It’s a lot of drama for a nice set of pencils and no one else in the store seems aware.

I first learned that the name Caran D’Ache was related to something other than art supplies in 2006 when I visited the Museum of Jewish Art and History in Paris. They were showing “Alfred Dreyfus: The Fight for Justice,” an exhibition telling the story of the “The Dreyfus Affair,” 19th Century France’s biggest scandal, through artifacts, correspondence and the press.

A very brief summary of The Dreyfus Affair:

Alfred Dreyfus was a Jewish captain in the French army and in 1894 he was accused of sending French military secrets to the Germans and subsequently convicted of treason and sentenced to life in prison. Soon after his conviction, evidence emerged that the real traitor was a French army officer, Ferdinand Walsin Esterhazy. Esterhazy was tried and acquitted. Dreyfus was tried twice more and convicted twice more. Forgeries and suppression of evidence were involved in Dreyfus’s convictions. Eventually, all claims of Dreyfus’s guilt were disproved and in 1906 Dreyfus was exonerated and reinstated into the military.


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I’ve recently gone down an ebay rabbit hole, fascinated by three costume jewelry brands: Jonette Jewelry, American Jewelry & Chain and Danecraft. I started collecting a few JJ (Jonette Jewelry) pieces and am impressed with the quality of these mass produced castings. I am also baffled by the variety of whimsical and literal subject matter. An outsider studying 20th century American culture through costume jewelry would be convinced that we were obsessed with cats chasing mice and fish. I guess current internet culture does demonstrate our obsession with cats. I now work as a designer and model maker for a big jewelry company in California and I also wonder at the number of models and molds each of these companies created just dedicated to one particular theme.

The following pins depicting a cat and  fishbowl were ALL MADE BY ONE COMPANY, Jonette Jewelry. I imagine every few years they felt they had to revamp this popular theme or give the consumer options within this theme.  Each of these pins was available in different finishes and you can see the last one even has added color, definitely elevating the production cost. (I’m not even going to get started on the variety of cat and mouse jewelry because it’s too vast!)


Next we have designs from two companies, Danecraft and Jonette Jewelry. I like to imagine a JJ design meeting: “Those jerks at Danecraft have a cool cat couple in a car?? We’ll show them!”

It’s not just cats. Cows are thoroughly represented, as are nurses, real estate brokers, wizards, pretty much every aspect of human, animal and fantasy life. There are [click to continue…]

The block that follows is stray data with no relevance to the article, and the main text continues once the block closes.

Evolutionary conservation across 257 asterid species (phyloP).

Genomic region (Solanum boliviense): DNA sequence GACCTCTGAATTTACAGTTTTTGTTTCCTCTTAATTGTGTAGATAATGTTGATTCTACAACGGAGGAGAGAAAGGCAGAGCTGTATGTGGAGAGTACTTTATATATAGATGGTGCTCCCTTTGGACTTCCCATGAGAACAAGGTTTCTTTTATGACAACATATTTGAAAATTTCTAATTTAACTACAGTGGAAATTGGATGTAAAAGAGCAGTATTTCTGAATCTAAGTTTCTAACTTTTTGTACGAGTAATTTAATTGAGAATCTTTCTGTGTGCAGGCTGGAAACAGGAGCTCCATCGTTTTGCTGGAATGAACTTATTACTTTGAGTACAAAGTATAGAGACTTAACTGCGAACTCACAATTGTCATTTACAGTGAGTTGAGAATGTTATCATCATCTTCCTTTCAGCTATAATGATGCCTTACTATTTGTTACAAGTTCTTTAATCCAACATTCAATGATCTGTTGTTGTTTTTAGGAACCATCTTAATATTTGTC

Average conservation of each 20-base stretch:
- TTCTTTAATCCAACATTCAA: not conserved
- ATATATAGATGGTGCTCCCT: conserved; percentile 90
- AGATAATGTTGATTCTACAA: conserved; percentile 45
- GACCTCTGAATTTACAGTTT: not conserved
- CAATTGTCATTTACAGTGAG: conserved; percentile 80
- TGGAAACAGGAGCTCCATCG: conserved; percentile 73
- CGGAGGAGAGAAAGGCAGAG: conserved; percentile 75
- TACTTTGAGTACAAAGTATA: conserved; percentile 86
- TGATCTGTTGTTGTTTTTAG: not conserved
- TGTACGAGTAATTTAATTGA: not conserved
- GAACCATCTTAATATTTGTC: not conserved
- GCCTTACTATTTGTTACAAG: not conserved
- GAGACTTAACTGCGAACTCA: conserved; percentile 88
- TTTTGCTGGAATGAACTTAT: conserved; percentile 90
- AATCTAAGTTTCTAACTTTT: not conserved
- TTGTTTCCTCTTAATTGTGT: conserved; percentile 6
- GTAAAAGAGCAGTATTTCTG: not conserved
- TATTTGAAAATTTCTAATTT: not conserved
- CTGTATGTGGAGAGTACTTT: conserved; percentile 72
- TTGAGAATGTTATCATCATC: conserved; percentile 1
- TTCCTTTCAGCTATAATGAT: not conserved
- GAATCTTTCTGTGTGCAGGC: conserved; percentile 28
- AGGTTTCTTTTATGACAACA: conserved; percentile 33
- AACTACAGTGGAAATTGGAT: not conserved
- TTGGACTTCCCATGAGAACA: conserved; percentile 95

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Battle of the Runts

The Contenders [click to continue…]


Today, after 30 years on the Upper East Side I settled in to my new home in Los Angeles. I will continue to write from here but for my farewell to the UES I am going to reveal some never before seen faces…

The building I grew up in, 4 East 88th Street, has been referred to as NYC’s finest example of neo-federalist architecture by the Carnegie Hill Neighbors Architectural Guide.  Designed by Electus D. Litchfield and erected in 1922, the building features a “broken pediment” whose void, just atop the awning, is filled by a carved stone “potpourri” of heads.

No one seems to know for sure who these heads represent. It has been suggested that they are American patriots or that one is Electus Litchfield, the architect himself. I have also only read or heard the head count at four to five even though at least four are clearly visible from the street. But, lucky for me the sculpture sits in one of my family’s windows and during some recent construction I leaned out the window (over a scaffolding and set off an alarm) and photographed the heads as best I could.

There are 8 heads. They go all the way around as if the sculpture was meant to sit on a table or in a garden with all sides visible, and not up against a wall.  Unfortunately, their condition has deteriorated over the years and you can see some repairs are also deteriorating. So far I have looked for Litchfield’s records regarding this building in his archives at Columbia University’s Avery Library to try to find out where he acquired the sculpture. The records for this building were not at Avery but there is a chance they could be in the archives at the Met Museum – a task for when I visit my parents in NYC or maybe a task for Christopher Gray.

Anyway, without further ado, I present to you all eight heads.

1. The Topper…
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Ballet, Eamonn’s, Aphra Behn Trunk Show

Thursday, October 4, 2012
I’m moving to LA in January so I’m going to try to actually journal these last few months as a New Yorker and Upper East Sider.

Lost on the subway.
Went to Lefferts Gardens to have jewelry photographed by Alex Crowe. Got on 5 train going home, ran across platform at Atlantic Ave to get 4 train thinking it would be faster, got absorbed in the free Metro paper (yesterday’s weirdly having been guest edited by Richard Branson), arrived at last stop in wrong direction, Crown Heights. Had to take 4 all the way back to 86th Street, got very far in Metro paper because I was afraid to play boggle on my iphone because of all of the recent iphone muggings, especially because of the hypodermic needle mugger even though they caught him.
Still finding great architectural details. 
6pm: Walked from 88th to 75th on Park Ave, excited to notice new architectural details. It happens often because so many buildings have scaffolding up for weeks or months at a time for repairs, when the scaffolding comes down there’s a discovery. [click to continue…]

Church of St. Ignatius Loyola on Park Avenue.